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Republicans shouldn’t become the Dirty Energy Party

With huge amounts of oil continuing to pollute the waters off Louisiana, the Gulf oil spill is yet another reminder that it is important for our economy, our environment, and our national security to wean our nation off dirty fossil fuels.

Yet most Republicans in California don’t seem to get it. Instead of embracing the job-creating clean energy economy, Sacramento’s Republican leadership is actively attacking it, ridiculing the more than 500,000 clean tech jobs already in the state and solar technologies that are putting thousands back to work in the Inland Empire. They think they can gain a political edge by ignoring the environmental effects of fossil fuels because the consequences are gradual (though the oil spill shows that sometimes they aren’t). But if the California Republican Party becomes the “Oil Industry Party” and the “Anti-Science Party,” it will be doomed.

 In Washington, D.C., conservative South Carolina U.S. Senator Lindsey Graham is taking the exact opposite posture of California’s Republican leadership. He’s making headlines because of his continuing push to pass a clean energy/climate bill (along with Democratic Senators John Kerry and Independent Joe Lieberman). The reason he embraces clean energy is in part political. The Republican Party’s future, he says, is at stake: Younger voters that the GOP needs to capture are overwhelmingly supportive of renewable energy and clean technology that will reduce our dependence on foreign oil.

 Instead of dismissing the hundreds of thousands of jobs being created because of California’s forward-thinking clean energy policies, California’s GOP leadership should support the effective and reasonable implementation of AB 32 that is serving to accelerate record investment in clean tech ventures in our state, such as the Southern California Edison/ProLogis 250 megawatt solar plant near the Ontario Airport and in Redlands that will create 1,200 jobs. Unfortunately, however, they’re siding with Texas oil companies that want to kill these clean energy policies that are lifting us out of the recession.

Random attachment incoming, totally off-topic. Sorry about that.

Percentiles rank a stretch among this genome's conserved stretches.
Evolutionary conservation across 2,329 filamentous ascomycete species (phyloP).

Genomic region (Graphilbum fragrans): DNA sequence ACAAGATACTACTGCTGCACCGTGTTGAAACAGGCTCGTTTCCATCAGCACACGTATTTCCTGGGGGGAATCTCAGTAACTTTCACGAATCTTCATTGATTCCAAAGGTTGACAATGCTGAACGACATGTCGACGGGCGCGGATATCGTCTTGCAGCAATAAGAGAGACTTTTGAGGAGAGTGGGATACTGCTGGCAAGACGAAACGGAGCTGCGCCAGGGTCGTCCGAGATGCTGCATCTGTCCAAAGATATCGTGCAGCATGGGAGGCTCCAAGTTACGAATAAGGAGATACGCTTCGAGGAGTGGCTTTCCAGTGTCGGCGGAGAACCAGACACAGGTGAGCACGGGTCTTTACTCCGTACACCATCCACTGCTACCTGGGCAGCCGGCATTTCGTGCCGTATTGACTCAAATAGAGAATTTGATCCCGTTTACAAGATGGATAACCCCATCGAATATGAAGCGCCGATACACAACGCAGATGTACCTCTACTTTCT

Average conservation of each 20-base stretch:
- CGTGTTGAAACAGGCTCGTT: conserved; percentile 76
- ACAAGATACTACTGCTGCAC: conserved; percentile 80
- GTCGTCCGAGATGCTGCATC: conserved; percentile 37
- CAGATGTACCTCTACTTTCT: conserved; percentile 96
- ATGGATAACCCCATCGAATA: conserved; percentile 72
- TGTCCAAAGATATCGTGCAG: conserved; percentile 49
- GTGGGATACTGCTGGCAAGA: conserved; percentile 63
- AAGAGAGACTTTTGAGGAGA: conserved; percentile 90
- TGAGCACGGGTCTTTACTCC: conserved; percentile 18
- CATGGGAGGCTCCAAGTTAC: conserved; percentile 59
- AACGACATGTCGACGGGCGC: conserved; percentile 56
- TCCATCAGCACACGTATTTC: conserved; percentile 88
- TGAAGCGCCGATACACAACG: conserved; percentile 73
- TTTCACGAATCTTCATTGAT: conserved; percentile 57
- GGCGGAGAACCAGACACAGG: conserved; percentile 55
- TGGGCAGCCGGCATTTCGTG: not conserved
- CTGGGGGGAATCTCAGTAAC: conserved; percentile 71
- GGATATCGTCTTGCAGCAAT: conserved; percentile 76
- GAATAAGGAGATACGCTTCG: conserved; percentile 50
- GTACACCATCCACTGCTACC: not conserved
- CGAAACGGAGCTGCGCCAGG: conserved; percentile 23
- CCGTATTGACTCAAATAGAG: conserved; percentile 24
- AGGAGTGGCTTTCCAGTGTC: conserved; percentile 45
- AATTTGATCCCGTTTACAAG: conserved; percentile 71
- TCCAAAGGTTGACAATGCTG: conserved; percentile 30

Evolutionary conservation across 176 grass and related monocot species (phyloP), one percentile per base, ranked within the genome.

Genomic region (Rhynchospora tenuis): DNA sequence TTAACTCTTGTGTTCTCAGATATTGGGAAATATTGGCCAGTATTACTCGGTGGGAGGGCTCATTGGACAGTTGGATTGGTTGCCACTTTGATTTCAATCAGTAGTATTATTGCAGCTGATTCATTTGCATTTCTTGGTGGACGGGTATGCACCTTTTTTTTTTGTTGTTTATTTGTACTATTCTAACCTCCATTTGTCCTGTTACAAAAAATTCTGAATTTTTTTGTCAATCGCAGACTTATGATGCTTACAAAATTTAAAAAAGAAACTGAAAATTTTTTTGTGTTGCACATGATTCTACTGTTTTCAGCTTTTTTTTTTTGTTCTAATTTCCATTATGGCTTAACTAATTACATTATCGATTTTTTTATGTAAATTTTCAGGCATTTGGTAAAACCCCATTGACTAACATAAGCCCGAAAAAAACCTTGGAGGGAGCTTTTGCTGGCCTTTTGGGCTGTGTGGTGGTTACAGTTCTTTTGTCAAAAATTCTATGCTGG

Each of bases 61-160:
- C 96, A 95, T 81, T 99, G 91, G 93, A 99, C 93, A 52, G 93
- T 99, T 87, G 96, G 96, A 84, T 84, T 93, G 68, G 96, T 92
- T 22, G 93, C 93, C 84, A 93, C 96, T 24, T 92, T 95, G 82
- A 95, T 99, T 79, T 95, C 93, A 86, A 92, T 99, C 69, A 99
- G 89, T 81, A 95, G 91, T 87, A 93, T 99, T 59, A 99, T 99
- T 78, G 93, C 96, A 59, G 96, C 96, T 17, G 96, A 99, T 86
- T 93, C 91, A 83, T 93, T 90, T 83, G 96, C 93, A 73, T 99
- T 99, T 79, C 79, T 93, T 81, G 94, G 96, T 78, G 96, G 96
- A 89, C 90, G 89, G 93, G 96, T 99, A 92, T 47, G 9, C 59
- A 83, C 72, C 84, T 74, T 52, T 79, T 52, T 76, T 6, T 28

Their stated reason for opposition: it could cost money. But lots of essential programs cost money (such as clean drinking water and sewers). Should Republicans abolish essential programs like these to somehow inspire job growth? I would hope not. Especially when studies repeatedly show that AB 32 is creating jobs, saves families and businesses money from the efficiencies it will create, and will help clean up our air.

 California has always been the technological leader of our nation. It was here that the motion picture, aerospace, computer and biotech industries grew, each employing hundreds of thousands. It is also becoming the center of growth of clean tech jobs.

 While we dither, the Chinese are growing their renewable energy industries rapidly. If we shut ours down, we will continue our dependence on petroleum products from countries that hate us, and we will find ourselves buying Chinese manufactured products paid for with dollars borrowed from Asia.

 I have been a Republican all my life. As a boy, I distributed “Dewey for President” literature. I strongly supported Governor Ronald Reagan, who pushed through automotive pollution controls, protected wild rivers, and brokered the establishment of Redwood National Park. As president, he won approval of a strong treaty protecting our atmosphere from ozone-depleting chemicals, and a treaty that made effective use of a cap-and-trade system for controls.

Ronald Reagan was a leader who worked with lawmakers in both parties to win support for his pragmatic conservative agenda. Republicans in Sacramento should understand this as well instead of doing the legislative dirty work of the state’s largest polluters, Valero and Tesoro, who are bankrolling the campaign to kill our state’s clean energy and air standards.

 Our nation’s great industrial base was built on inexpensive energy, but the environmental costs were ignored. It is time to focus on the future rather than the past. Republicans should recognize that it is good business – and good politics – to support AB 32, California’s road map to a clean energy future.


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